If you have a 9 to 5 in San Francisco or New York, chances are you do this every weekday. If you live in a large metro area with tons of traffic, sometimes this is your only option. If you aren’t a millionaire yet and you don’t want to spend a fortune on Uber or sit in traffic, it’s a good bet that this article sums up a chunk of your day.
I am talking about subways or BART. More importantly the morning and evening commute on BART. It’s the grind that so many of us deal with if we want to live in a cool place such as the Bay Area. There is a lot to do, and lots of employment opportunity, but unfortunately, we must pay dearly. For many of us, that means the long, stinky slog on BART twice a day.
If you ride BART regularly, none of this is surprising. But if you don’t, I am sure you will not envy any of us after this article. The morning trains are full, but not nearly as nose-to-armpits full as the evening commute. The toughest thing about riding BART every day is that delays are so frequent and happen for almost any reason, you do not know if you will get to your destination half an hour late, or ten minutes early. It’s a crap shoot every day when you leave your house and head to the nearby station.
The trains are delayed for weather (because apparently the tracks are too slippery for trains), medical emergencies (homeless people falling asleep on the trains, riders’ claustrophobic outbreaks, people getting stuck under trains), police activity (every possible reason), labor strikes, people on the tracks, fires in the tunnel, and my personal favorite, “equipment problems”. In other words, one of these old ass trains took a crap at Powell Street station at 5:30 pm on a Wednesday evening. Now, we are all staying put.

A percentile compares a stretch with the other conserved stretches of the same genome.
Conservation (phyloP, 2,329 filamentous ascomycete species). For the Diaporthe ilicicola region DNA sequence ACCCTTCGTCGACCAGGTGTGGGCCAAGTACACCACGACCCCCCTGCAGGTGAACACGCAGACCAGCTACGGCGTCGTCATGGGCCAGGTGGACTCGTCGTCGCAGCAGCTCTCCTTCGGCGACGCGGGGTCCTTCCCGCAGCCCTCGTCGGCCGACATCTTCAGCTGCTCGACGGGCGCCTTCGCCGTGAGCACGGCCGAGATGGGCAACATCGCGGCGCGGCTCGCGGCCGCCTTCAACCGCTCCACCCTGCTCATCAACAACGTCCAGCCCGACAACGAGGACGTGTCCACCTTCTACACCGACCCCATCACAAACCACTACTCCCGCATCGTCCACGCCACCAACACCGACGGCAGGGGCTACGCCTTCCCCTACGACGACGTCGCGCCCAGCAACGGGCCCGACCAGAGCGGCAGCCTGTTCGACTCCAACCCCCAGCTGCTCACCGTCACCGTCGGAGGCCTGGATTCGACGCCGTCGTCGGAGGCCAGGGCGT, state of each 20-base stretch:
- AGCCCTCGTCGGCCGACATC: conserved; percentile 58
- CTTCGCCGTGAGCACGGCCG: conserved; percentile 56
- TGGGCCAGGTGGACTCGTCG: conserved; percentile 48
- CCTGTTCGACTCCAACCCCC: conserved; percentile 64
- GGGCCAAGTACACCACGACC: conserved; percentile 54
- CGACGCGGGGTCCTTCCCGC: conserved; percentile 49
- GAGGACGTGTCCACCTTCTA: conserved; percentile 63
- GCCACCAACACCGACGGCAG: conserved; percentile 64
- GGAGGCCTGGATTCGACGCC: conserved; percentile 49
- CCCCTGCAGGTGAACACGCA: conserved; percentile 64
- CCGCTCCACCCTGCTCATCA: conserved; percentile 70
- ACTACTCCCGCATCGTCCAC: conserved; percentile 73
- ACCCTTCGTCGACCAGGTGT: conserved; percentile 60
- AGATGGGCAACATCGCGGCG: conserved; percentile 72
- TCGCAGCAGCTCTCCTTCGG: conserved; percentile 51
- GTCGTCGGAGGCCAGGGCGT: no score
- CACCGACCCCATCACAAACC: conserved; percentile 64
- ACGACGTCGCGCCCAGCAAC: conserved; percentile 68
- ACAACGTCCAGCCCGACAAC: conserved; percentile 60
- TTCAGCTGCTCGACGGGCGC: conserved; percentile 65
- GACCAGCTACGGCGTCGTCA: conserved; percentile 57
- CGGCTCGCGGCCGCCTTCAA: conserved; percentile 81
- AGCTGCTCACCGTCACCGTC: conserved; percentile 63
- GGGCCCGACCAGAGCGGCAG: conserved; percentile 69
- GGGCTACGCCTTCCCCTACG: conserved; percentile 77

Of course, sometimes your fellow commuters cause the problems. People are so desperate to catch a train that they hold a door open as they slide in after the doors have started to close. The problem is if the door gets jammed, and stays open, then guess what? The train ain’t moving, and YOU have kept everyone from getting to dinner or their daughter’s dance recital on time. So please, for everyone’s sanity, DON’T HOLD THE DOORS! Would you do that on an airplane?
Most riders know the duration of the ride will be one of your more unpleasant experiences of the day. But as long as you have something to read, or listen to and are light-hearted enough to laugh off the situation, it won’t be that bad. The alternative, after all, is to sit in Bay Area traffic, which, if you ask me, is worse.
But it’s not always bad. Usually, my fellow commuters have resting bitch face as they ride along, but every now and then something unexpected happens. Sometimes a group of kids on a field trip will get on the train at Lake Merritt station for a day trip into the city. The kids are ushered into the car, told to hold on or sit on the floor by their chaperones. They are obviously amused and chatty about getting a chance to ride the train. I guess the best thing about these moments, is the mood among the adult commuters goes from sour and dreary, to amused. Most people standing in the immediate vicinity start to show a smile on their face and chuckle every time one of the kids utters some kiddish remark. Not only does this make the ride a little better, but it gives people a boost of joy as they walk to their downtown office.
To be fair, BART is trying to make some improvements. They have started enforcing proof-of-payment which should mean that if homeless people get on the train, they need to show a valid reason to be on it. Escalators in stations across the system are being upgraded and repaired. And probably most notably, BART has started to roll out the new trains (finally). Not only should there be fewer breakdowns…hopefully, but the trains are designed to hold more passengers, and with three doors on each car, instead of two, people can get on and off much more efficiently.
So until BART becomes an awesome experience again that I eagerly look forward to at 4:30 pm every weekday, I will walk down the stairs into Montgomery Street station, and smile to the old lady in the wheelchair as she sings “God Bless America,” and asks for some spare change. It’s just a quick ride to my stop in Oakland, before I get off, and laugh at all the other suckers still on the train as they proceed on to Pleasanton or some other distant Bay Area community.